The Healthy Borders research study was implemented by the San Diego Prevention Research Center and Casa Familiar on a grant from The California Endowment and in collaboration with Dr.PJE (Jenny) Quintana of the San Diego State University Graduate School of Public Health under a grant from The San Diego Foundation. The purpose of the study was to assess the impact of the border crossing experience and border delays on persons residing or working in San Ysidro and on air quality in the community of San Ysidro.
In October 2009, four focus group studies were conducted at Casa Familiar to gather community perceptions of the San Ysidro port of entry and experiences crossing. Of great concern to community residents were long border delays, lack of government assistance, physical stress, and health effects from vehicle fumes. In February 2010 a comprehensive exposure assessment including personal ambient air monitoring and biological markers (via urine sample collection) of 100 pedestrian border crossers was initiated by SDPRC Research Assistant, and University of Washington environmental health doctoral candidate, Vanessa Galaviz. Vanessa objectively measured personal exposure to carbon monoxide and diesel particular matter, as well as ultrafine and fine particulate matter at the border crossing where pedestrians wait in line to cross. In addition, standing monitors measuring wind direction and levels of pollution were monitored in locations across the community of San Ysidro by MPH Environmental Health graduate student, Lynelle Garnica and Jill Dumbauld, with assistance from undergraduate Public Health students Jose Velasco Soltero and Cuong Tran. Preliminary results of this research demonstrated that for the winter months, air concentrations of ultrafine particles and fine particles were elevated at the location nearest the border relative to more distant sites. Ultrafine particles are highly associated with traffic. Black carbon, an indicator of combustion, was not as affected by location near the border but rather more related to the wind conditions. Levels of black carbon in the air were generally low except when the wind blew from the east or south, indicating a significant regional source affecting the community of San Ysidro.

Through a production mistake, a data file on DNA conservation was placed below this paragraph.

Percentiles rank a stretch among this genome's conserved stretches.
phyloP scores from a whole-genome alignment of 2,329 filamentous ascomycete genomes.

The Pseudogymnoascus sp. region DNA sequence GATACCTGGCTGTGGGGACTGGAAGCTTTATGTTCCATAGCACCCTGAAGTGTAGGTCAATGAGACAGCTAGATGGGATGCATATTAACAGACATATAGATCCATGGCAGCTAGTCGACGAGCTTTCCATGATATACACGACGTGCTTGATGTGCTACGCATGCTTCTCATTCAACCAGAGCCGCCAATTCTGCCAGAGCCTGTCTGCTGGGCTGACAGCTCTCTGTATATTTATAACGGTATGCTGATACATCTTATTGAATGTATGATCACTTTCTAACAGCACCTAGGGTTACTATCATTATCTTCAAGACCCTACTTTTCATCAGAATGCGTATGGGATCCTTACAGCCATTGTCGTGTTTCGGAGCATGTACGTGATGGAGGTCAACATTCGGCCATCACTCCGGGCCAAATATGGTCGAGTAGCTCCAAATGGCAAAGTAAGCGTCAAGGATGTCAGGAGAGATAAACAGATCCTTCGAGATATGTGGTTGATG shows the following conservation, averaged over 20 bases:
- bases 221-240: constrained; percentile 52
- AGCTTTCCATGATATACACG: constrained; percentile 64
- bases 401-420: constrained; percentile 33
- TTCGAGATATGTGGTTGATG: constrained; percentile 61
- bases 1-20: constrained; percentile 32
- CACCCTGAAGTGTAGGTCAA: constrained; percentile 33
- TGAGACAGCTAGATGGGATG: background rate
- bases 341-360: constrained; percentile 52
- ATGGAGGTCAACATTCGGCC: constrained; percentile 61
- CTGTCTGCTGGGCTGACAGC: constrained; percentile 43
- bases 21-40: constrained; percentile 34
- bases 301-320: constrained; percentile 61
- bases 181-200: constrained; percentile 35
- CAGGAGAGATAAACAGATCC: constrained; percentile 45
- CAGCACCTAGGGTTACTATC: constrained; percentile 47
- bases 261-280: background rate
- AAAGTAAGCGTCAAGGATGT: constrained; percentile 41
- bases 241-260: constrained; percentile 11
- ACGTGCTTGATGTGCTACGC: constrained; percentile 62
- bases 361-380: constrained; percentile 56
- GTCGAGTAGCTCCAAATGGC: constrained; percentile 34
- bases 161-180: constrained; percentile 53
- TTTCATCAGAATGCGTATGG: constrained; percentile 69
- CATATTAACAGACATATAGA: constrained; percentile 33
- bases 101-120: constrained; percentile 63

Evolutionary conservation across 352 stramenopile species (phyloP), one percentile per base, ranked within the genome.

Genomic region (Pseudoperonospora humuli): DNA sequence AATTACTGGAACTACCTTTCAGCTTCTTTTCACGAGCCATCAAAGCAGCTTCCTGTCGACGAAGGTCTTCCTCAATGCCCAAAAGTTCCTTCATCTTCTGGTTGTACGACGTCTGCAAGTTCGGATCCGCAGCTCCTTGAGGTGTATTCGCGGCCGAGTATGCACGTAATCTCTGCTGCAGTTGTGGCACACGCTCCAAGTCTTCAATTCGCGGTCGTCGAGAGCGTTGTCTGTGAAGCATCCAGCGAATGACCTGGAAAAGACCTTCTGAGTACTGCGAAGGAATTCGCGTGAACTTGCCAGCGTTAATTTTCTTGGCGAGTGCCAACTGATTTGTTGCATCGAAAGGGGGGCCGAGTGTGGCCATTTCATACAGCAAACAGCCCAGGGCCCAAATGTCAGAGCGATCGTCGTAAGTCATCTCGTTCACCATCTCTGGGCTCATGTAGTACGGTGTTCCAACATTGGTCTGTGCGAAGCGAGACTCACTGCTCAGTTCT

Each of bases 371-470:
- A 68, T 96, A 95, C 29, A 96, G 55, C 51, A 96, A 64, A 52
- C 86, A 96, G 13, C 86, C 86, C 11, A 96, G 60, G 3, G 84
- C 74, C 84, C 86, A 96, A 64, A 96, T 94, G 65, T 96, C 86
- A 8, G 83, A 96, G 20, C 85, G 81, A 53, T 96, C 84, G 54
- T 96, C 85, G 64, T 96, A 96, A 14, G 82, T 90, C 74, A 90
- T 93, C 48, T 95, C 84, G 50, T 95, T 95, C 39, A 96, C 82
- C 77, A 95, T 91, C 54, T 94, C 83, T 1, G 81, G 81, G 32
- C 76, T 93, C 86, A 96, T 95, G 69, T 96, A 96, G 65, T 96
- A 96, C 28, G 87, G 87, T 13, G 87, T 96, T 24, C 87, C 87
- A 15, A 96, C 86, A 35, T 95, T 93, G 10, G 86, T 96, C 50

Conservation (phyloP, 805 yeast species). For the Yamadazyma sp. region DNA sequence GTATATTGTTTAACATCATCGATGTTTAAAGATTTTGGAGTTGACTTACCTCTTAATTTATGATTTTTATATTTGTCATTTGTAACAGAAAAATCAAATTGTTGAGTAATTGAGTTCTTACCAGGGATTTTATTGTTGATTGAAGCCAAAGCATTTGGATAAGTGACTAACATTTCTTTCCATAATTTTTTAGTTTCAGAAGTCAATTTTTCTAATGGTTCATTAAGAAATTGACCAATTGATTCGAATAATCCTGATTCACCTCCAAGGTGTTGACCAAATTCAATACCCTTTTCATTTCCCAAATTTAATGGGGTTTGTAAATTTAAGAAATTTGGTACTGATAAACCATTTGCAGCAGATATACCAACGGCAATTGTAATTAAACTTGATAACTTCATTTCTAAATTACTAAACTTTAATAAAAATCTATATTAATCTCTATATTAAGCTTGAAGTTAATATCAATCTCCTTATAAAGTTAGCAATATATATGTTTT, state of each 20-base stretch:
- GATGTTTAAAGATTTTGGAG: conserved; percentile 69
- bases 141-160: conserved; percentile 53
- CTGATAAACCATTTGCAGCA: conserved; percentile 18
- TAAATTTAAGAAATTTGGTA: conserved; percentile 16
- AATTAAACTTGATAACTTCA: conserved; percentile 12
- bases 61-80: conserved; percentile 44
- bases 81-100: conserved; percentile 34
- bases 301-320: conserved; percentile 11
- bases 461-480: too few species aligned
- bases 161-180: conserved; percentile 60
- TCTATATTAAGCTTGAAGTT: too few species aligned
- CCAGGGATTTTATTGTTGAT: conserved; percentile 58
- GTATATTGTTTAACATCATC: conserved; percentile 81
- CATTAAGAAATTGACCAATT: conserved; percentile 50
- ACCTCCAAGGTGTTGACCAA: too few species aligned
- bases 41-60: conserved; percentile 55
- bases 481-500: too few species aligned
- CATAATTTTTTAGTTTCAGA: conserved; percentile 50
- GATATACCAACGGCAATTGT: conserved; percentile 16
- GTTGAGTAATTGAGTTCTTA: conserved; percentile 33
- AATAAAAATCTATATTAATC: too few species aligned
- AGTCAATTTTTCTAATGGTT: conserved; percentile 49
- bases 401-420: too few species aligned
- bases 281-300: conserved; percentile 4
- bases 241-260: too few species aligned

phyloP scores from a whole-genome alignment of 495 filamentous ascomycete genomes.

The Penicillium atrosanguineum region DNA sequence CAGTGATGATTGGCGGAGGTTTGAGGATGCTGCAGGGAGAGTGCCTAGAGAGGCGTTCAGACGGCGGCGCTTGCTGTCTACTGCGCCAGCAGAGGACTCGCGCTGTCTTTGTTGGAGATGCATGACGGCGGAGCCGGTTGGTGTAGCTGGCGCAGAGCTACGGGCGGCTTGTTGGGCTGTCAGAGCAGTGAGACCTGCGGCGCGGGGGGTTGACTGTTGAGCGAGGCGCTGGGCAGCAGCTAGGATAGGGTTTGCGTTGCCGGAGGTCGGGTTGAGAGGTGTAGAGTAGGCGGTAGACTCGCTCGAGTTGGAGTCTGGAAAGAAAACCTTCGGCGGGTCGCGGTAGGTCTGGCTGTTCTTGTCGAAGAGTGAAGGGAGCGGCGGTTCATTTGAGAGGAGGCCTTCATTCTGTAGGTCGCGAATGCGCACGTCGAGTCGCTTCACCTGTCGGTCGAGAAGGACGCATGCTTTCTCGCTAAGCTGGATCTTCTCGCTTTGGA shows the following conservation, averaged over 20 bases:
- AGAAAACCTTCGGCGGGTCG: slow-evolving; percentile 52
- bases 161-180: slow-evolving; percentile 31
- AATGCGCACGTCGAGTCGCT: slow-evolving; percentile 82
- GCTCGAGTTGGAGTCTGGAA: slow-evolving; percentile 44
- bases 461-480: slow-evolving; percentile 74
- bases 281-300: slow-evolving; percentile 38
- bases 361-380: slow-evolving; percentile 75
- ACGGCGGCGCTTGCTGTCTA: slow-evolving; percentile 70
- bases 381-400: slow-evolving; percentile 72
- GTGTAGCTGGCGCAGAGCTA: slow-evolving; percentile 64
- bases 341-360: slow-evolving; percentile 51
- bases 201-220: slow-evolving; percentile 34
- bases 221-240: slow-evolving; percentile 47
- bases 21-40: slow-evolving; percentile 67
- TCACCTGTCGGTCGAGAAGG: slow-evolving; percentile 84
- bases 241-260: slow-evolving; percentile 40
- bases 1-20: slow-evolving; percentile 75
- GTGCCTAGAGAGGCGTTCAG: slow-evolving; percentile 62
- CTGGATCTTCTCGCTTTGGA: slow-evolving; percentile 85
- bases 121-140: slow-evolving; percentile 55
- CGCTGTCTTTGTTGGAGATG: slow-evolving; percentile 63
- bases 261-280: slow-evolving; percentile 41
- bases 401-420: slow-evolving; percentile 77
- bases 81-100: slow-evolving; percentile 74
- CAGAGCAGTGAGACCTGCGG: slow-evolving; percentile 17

The U.S. federal government is implementing the San Ysidro Land Port of Entry Project, reconstructing the U.S.-Mexico border Land Port-of-Entry in San Ysidro. Casa Familiar has been taking a lead role in advocating for San Ysidro residents to ensure that the new border crossing design takes into account community concerns. Results from the Healthy Borders project were presented to the Federal government and to the San Ysidro community.
In May 2012, a 2-day binational Healthy Borders conference was held at Casa Familiar’s Civic Center in San Ysidro. The conference brought together environmental health academics and practitioners, as well as community members to develop a white paper on proposed next steps to reduce traffic-related air pollution in the San Ysidro-Tijuana border region. Below you will find related materials and analysis.
1. Healthy Borders 2012 Binational Community-Researcher Conference
a. White Paper: Health Impacts of Border Crossings White Paper
b. Papel Blanco: Impactos en la Salud de los Cruzes Fronterizos
2. Final Report: Healthy Borders: San Ysidro Port of Entry Pedestrian Border Crossing Experiences, SDPRC, SDSU Graduate School of Public Health, & Casa Familiar, 2011
3. Healthy Borders Results Presentation, at the U.S. General Services Administration, Community Representatives Committee, June 9, 2011
4. Healthy Borders Results Community Presentation, Spanish, Casa Familiar Sin Limites, June 29, 2011 (Presentación en español de los Resultados de los Estudios: Healthy Borders)
5. Border Dialogues: Casa Familiar Sin Limites April 2004 Workshop Proceedings on GSA Border Station Project
a. Border Dialogues Report
6. ER Asthma Rates in San Ysidro, CA (2007-2009)
7. Presentation: Traffic-pollutant exposures experienced by pedestrians waiting to enter the U.S. at a major U.S. Mexico border crossing by Vanessa Galaviz.